Making Social Media Less Risky, More Profitable

Kachina Shaw

Looking for the risk in trends plays a key role in strategic planning, especially when you can draw a line directly to revenue. But the rub is that, in many cases, you can’t wait for someone else to draw the line for you. For example, a recent Ovum report, “The Importance of Social Media in Enterprise CRM Strategies,” gives a snapshot of the multi-layered risk management approach that social media use requires of the enterprise, without even using the word “risk.”

The first risk to customer service and CRM that Ovum identifies is lack of understanding or support from C-level executives, and failure to see the need for any investment, no matter how small.

From Ovum’s release on the report:

“Margaret Goldberg, Ovum IT services analyst, says: ‘Social media often only requires a miniscule fraction of the seats and revenue required for traditional channels, yet it can provide enterprises with valuable realtime market data. However, enterprise executives are yet to see this value.’

If enterprise leaders do not become more receptive to leveraging social media, they are going to fall behind and pay the price, suggests Ovum’s research. Leaders must seek help to develop their strategy in this area, otherwise they will miss opportunities to reach customers and access strategic information.”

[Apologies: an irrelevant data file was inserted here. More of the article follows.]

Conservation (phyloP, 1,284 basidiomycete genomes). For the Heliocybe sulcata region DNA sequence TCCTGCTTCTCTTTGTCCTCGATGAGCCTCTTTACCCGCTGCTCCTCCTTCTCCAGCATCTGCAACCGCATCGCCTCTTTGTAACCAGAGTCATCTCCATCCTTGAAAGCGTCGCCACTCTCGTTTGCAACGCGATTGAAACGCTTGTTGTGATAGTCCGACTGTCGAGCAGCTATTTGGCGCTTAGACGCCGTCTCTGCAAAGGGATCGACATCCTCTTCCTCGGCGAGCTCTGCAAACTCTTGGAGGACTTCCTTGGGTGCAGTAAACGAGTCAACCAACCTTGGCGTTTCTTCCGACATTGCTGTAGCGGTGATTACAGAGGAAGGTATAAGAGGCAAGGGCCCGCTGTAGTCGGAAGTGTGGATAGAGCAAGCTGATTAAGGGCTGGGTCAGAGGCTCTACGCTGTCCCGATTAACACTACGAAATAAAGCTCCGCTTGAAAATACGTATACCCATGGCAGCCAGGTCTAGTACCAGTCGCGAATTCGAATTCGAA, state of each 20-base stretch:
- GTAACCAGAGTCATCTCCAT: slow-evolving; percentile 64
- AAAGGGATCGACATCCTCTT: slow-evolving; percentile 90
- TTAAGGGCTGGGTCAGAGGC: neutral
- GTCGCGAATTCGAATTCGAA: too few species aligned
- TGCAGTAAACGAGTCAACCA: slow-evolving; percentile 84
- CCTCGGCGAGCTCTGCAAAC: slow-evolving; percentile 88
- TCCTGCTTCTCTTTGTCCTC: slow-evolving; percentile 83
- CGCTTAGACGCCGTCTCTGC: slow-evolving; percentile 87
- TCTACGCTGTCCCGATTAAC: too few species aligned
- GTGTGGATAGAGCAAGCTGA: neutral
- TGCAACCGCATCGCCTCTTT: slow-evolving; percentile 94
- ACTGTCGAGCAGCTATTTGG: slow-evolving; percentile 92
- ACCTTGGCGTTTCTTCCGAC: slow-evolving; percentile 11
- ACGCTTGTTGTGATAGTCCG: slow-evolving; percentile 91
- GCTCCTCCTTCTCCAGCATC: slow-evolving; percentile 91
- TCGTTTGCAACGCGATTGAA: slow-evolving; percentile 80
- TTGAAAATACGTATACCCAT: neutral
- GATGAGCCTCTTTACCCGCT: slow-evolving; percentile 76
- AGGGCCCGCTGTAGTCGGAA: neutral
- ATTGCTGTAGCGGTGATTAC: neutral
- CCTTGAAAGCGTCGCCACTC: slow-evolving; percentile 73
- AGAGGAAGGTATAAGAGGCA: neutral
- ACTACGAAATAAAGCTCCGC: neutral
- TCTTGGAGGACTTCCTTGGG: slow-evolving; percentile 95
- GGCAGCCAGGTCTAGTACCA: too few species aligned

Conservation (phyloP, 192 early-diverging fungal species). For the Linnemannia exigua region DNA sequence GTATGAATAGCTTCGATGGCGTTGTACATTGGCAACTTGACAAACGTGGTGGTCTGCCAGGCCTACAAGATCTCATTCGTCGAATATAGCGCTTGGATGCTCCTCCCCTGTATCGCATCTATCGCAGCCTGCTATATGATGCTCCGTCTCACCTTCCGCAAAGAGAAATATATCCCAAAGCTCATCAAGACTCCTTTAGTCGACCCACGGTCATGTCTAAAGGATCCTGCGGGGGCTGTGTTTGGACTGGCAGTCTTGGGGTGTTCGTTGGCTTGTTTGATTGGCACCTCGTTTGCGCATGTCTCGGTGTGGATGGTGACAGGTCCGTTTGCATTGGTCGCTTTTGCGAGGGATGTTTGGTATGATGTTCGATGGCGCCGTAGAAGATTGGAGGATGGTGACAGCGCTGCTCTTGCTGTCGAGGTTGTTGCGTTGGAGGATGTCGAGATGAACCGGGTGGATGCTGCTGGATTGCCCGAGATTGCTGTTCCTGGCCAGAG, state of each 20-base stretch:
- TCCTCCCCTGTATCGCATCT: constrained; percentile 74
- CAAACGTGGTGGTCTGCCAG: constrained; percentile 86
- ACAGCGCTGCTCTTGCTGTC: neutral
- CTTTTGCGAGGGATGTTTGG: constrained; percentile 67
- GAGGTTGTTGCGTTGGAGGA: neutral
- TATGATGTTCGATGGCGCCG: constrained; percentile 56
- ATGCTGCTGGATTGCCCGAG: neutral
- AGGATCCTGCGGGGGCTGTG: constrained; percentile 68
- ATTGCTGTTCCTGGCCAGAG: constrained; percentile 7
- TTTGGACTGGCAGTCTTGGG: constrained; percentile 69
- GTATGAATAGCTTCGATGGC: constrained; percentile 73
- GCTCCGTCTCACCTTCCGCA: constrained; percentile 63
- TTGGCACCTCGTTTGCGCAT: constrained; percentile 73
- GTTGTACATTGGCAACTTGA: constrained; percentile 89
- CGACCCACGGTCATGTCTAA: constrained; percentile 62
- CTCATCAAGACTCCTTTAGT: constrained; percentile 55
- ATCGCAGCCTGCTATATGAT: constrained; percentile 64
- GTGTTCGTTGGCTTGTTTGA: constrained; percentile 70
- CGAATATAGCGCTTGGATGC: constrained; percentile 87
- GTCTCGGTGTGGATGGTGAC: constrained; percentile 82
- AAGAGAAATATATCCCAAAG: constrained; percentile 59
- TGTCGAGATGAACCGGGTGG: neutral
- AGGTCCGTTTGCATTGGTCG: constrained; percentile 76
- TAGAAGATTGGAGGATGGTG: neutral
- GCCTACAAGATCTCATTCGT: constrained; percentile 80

Says Goldberg, executives need to be made to understand that correct use of social media “can help a company position itself more competitively.”

That’s all well and good in certain industries, but those slower to adopt are often dealing with risk factors of another order, in heavily regulated financial services and health care, for example. Where’s the balance?

Looking on the bright side for slower adopters, the fact that early adopters may have sunk resources into short-lived social platforms could provide a slight leg up. And Ovum suggests letting CRM providers or outsourcers deal with the details.

Resources available on IT Business Edge to assess risk and readiness include a free, downloadable  Social Media Opportunity Assessment Tool, for deciding where to allocate resources, and a Social Media Business Plan Template, which covers strategy, projects, branding and image.

Ready to jump in to specific products? You can start with this list of five social media tools to enhance customer service response.

Add Comment      Leave a comment on this blog post
Nov 11, 2012 10:40 AM My lawyer My lawyer  says:
As you say, with reward always come a degree of risk and risk in turn requires planning and careful thought and resource. tech is moving so fast that most companies need a guiding hand, so am sure your tools will sell well. Reply

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